Last Sunday, Roger Deakins won the American Society of Cinematographers award for his work on “Skyfall.” That marked his third victory in 11 nominations. He picked up the prize with his first bid in 1994 for “The Shawshank Redemption” and won again on nod number five in 2001 for “The Man Who Wasn’t There.” And last year, he was feted with the lifetime achievement award from the ASC.
Yet, all this love from his brethren hasn’t done Deakins any good at the Oscars. He has contended for Best Cinematography nine times, never winning. Will his luck change this year?
As Deakins knows all too well, the ASC awards are not the most reliable precursor prize. In the 26-year history of these kudos, only 10 winners have gone on to repeat at the Oscars:
Dean Semler, “Dances with Wolves” (1990)
John Toll, “Braveheart” (1995)
John Seale, “The English Patient” (1996)
Russell Carpenter, “Titanic” (1997)
Conrad L. Hall, “American Beauty” (1999)
Conrad L. Hall, “Road to Perdition” (2002)
Dion Beebe, “Memoirs of a Geisha” (2005)
Robert Elswit, “There Will Be Blood” (2007)
Anthony Dod Mantle, “Slumdog Millionaire” (2008)
Wally Pfister, “Inception” (2010)
While the ASC previewed just 37% of the Oscar winners, they have foreseen 78% (105/135) of the nominees for Best Cinematography over the past 27 years. This success rate is not surprising given the overlap in membership between the two groups.
At the ASC, Deakins beat Oscar rivals Seamus McGarvey (“Anna Karenina”), Claudio Miranda (“Life of Pi”) and Janusz Kaminski (“Lincoln”), as well as Danny Cohen (“Les Miserables”). At the Oscars, three-time winner Robert Richardson (“Django Unchained”) replaces Cohen.
Why is it that the top choice among cinematographers rarely makes the grade with the academy as a whole?
The Oscar ballot does not include the names of the nominees, just the films for which they contend. In recent years, academy voters have opted for films that appear both technically challenging and visually stunning. Look at “Avatar” (2009), “Inception” (2010) and “Hugo” (2011) — all three are massive, effects-driven productions. For both “Hugo” and “Avatar,” 3-D was an added hurdle.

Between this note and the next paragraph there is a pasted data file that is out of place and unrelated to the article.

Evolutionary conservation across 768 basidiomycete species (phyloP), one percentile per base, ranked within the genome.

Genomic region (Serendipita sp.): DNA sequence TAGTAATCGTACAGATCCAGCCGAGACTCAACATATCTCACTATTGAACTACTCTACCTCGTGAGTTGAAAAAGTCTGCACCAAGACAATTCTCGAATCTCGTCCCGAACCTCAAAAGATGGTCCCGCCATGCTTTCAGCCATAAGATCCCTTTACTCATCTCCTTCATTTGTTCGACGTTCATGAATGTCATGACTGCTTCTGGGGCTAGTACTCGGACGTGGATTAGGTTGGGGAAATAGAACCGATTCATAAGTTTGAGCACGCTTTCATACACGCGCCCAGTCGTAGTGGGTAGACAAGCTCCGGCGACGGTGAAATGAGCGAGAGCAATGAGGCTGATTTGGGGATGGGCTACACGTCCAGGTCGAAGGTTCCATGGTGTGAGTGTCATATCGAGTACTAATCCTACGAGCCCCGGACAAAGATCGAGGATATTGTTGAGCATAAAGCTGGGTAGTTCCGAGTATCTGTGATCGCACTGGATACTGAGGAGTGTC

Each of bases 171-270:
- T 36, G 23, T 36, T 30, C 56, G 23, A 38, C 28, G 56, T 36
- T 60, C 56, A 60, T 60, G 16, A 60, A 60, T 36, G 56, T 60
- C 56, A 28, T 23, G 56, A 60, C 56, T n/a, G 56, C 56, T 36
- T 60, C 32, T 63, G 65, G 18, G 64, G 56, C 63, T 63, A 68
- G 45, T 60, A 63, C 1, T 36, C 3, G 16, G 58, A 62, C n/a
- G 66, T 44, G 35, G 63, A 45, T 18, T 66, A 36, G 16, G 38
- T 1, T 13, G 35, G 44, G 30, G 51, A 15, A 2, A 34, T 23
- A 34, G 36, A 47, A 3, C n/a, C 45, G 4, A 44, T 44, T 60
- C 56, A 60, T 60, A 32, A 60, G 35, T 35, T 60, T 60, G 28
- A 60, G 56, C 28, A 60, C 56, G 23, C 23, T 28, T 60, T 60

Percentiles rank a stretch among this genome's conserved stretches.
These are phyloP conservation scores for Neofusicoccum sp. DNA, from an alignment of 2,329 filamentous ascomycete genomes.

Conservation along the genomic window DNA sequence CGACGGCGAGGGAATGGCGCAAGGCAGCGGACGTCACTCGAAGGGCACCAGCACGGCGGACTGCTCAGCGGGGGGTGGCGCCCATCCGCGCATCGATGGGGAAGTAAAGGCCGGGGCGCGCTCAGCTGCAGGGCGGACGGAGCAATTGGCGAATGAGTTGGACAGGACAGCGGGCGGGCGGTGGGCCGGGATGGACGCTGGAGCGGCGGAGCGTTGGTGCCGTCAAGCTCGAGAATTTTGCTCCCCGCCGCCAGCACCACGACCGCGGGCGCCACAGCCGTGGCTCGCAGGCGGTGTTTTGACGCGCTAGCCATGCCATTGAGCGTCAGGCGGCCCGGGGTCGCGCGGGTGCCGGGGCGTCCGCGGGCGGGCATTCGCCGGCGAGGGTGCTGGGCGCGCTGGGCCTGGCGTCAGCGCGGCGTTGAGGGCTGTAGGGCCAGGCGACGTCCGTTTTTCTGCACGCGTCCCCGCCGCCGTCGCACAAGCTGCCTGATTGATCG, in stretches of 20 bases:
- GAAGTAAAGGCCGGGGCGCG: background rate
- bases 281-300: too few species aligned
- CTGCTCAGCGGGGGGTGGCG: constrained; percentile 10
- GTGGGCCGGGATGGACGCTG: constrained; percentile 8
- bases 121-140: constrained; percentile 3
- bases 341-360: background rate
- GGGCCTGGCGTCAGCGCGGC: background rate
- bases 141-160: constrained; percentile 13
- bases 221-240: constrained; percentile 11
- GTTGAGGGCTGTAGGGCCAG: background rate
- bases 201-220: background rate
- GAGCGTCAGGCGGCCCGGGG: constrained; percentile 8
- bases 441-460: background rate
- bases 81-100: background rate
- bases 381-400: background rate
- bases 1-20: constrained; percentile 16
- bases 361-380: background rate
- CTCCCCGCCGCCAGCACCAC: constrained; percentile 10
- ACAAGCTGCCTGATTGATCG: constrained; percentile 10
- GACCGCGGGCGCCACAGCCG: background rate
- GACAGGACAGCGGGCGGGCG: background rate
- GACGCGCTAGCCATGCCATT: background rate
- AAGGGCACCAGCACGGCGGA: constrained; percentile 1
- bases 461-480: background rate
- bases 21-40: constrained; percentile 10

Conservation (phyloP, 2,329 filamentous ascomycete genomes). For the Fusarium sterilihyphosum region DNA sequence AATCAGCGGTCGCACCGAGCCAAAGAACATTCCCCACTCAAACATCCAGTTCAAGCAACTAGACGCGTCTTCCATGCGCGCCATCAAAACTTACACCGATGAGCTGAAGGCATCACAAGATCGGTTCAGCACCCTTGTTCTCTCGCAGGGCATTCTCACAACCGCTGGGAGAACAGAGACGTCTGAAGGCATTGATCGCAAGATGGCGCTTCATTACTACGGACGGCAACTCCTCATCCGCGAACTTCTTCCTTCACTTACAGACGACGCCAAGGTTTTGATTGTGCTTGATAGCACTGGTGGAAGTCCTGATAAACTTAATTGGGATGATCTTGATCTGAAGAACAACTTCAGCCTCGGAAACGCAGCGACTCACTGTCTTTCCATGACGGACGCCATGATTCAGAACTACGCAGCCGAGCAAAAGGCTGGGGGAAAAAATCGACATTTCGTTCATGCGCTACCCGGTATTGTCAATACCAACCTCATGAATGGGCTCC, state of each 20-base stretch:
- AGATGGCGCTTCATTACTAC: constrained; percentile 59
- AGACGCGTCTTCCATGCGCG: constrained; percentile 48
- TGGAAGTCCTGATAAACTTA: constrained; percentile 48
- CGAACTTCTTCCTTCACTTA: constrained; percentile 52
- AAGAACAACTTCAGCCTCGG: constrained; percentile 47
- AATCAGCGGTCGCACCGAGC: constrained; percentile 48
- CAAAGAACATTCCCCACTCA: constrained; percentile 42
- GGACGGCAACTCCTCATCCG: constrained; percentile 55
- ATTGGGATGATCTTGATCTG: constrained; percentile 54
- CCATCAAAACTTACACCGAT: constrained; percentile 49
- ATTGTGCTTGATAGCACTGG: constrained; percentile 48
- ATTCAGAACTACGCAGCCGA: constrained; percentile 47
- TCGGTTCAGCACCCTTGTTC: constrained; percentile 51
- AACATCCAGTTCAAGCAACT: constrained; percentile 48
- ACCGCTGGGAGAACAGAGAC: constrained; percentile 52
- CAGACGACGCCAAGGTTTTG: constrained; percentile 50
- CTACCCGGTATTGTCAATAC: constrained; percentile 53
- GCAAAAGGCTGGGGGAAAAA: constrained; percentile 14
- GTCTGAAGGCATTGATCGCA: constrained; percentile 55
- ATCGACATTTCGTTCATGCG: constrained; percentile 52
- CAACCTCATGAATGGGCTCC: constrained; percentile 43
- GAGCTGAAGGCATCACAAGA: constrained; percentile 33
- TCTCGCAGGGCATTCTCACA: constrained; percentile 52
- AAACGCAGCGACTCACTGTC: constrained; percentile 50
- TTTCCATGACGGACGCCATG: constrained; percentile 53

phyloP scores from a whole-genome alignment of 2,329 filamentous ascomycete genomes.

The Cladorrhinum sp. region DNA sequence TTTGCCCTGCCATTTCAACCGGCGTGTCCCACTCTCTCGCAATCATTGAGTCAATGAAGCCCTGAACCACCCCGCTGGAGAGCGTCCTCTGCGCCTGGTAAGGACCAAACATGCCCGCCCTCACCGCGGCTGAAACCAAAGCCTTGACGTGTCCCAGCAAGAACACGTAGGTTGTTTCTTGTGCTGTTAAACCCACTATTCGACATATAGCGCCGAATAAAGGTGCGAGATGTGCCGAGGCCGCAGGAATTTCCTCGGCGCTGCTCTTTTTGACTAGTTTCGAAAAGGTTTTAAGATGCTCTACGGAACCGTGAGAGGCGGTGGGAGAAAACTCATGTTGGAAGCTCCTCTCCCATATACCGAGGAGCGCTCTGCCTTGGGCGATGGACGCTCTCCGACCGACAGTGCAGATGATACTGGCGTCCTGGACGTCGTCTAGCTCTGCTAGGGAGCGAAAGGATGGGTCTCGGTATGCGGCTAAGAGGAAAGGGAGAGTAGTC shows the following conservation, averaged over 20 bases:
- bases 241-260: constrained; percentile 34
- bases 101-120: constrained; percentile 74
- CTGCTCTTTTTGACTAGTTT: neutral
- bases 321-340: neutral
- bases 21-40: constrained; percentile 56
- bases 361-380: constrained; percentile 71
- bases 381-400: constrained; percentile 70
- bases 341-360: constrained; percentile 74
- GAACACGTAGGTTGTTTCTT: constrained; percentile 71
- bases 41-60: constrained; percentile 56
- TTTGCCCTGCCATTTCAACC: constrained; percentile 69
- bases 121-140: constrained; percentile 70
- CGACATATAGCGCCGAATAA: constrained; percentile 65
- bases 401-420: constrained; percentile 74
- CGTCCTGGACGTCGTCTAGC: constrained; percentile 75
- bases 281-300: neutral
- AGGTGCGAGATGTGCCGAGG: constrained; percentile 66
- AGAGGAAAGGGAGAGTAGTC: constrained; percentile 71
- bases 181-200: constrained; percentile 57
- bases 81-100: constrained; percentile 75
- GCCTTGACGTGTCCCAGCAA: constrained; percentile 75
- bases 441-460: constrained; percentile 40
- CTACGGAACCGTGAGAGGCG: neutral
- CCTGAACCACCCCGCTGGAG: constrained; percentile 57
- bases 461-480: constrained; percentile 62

-ADDPREDICTION:85:15:Click to predict Cinematography Oscar:ADDPREDICTION-
This is why “Life of Pi” lenser Claudio Miranda is so far out in front to win the Oscar. Having already already won the Critics’ Choice and BAFTA, he is the choice of 17 of our 21 experts predicting this race as well as 7 of our 8 editors and 81% of our users. With all that support, he has odds of 3/2 to win an Oscar with just his second bid. Deakins has the backing of just four experts, one editor and 11% of users. That translates to odds of 10/3 to finally win as his nomination tally hits double digits.
Let’s take a closer look at the five men in contention for Best Cinematgoraphy.
Seamus McGarvey, “Anna Karenina”
When McGarvey and director Joe Wright work together on period films, Oscar nominations follow. McGarvey contended for “Atonement” (2007) and is now nominated for “Anna Karenina.” The film found love throughout the creative categories, scoring nods as well for Production Design, Costume Design and Original Score. While the film was gorgeously shot, its praise derives more from its innovative set design (which won the Art Directors Guild award) and impeccable costuming. If “Anna Karenina” wins any Oscars, it will be in those categories.
Robert Richardson, “Django Unchained”
Richardson enters this race as one of the most rewarded cinematographers in Academy history. With three wins — for “JFK” (1991), “The Aviator” (2004), and “Hugo” (2011) — from seven nominations, he is tied with Conrad L. Hall and Vittorio Storaro and just one Oscar away from matching the record of Joseph Ruttenberg and Leon Shamroy. His losing bids were for “Platoon” (1986), “Born on the Fourth of July” (1989), “Snow Falling on Cedars” (1999), and “Inglourious Basterds” (2009).
Richardson was snubbed by the ASC this year and has yet to win over the guild despite 10 nominations to date. Only twice has a DP won the Oscar without at least a nod from the guild: Freddie Francis for “Glory” (1989) and Guillermo Navarro for “Pan’s Labyrinth” (2006).
Claudio Miranda, “Life of Pi”
In 2008, Miranda contended for “The Curious Case of Benjamin Button, the first entirely digital movie to be nominated for Best Cinematography. He’s back with another effects-heavy piece that has been praised for its stunning visuals.“Life of Pi” could be this year’s “Hugo,” sweeping the tech awards but missing out on Best Picture and Director. The film fits the mold of the last three cinematography winners: effects-heavy, technically challenging works that nevertheless retain a painterly image.
Janusz Kaminski, “Lincoln”
The collaboration between Kaminski and Steven Spielberg has been one of the most fruitful in Oscar history. Kaminski has won two Oscars for films directed by Spielberg — “Schindler’s List” (1993) and “Saving Private Ryan” (1998) — both of which also won Best Director. He was nominated for Spielberg’s “Amistad” (1997) and “War Horse” (2011), as well as “The Diving Bell and the Butterfly” (2007). As Spielberg is predicted to win Best Director, shouldn’t Kaminski be ahead as well? Yet Kaminski, like Richardson, has been amply rewarded in the past.
Roger Deakins, “Skyfall”
Deakins’ nine Oscar losses were for “The Shawshank Redemption” (1994), “Fargo” (1996), “Kundun” (1997), “O Brother, Where Art Thou?” (2000), “The Man Who Wasn’t There” (2001), “No Country for Old Men” (2007), “The Assasination of Jesse James by the Coward Robert Ford” (2007), “The Reader” (2008), and “True Grit” (2010).
“Skyfall” represents some of his best work. Could that, combined with the sympathy vote and his third ASC win, be enough to win him this prize?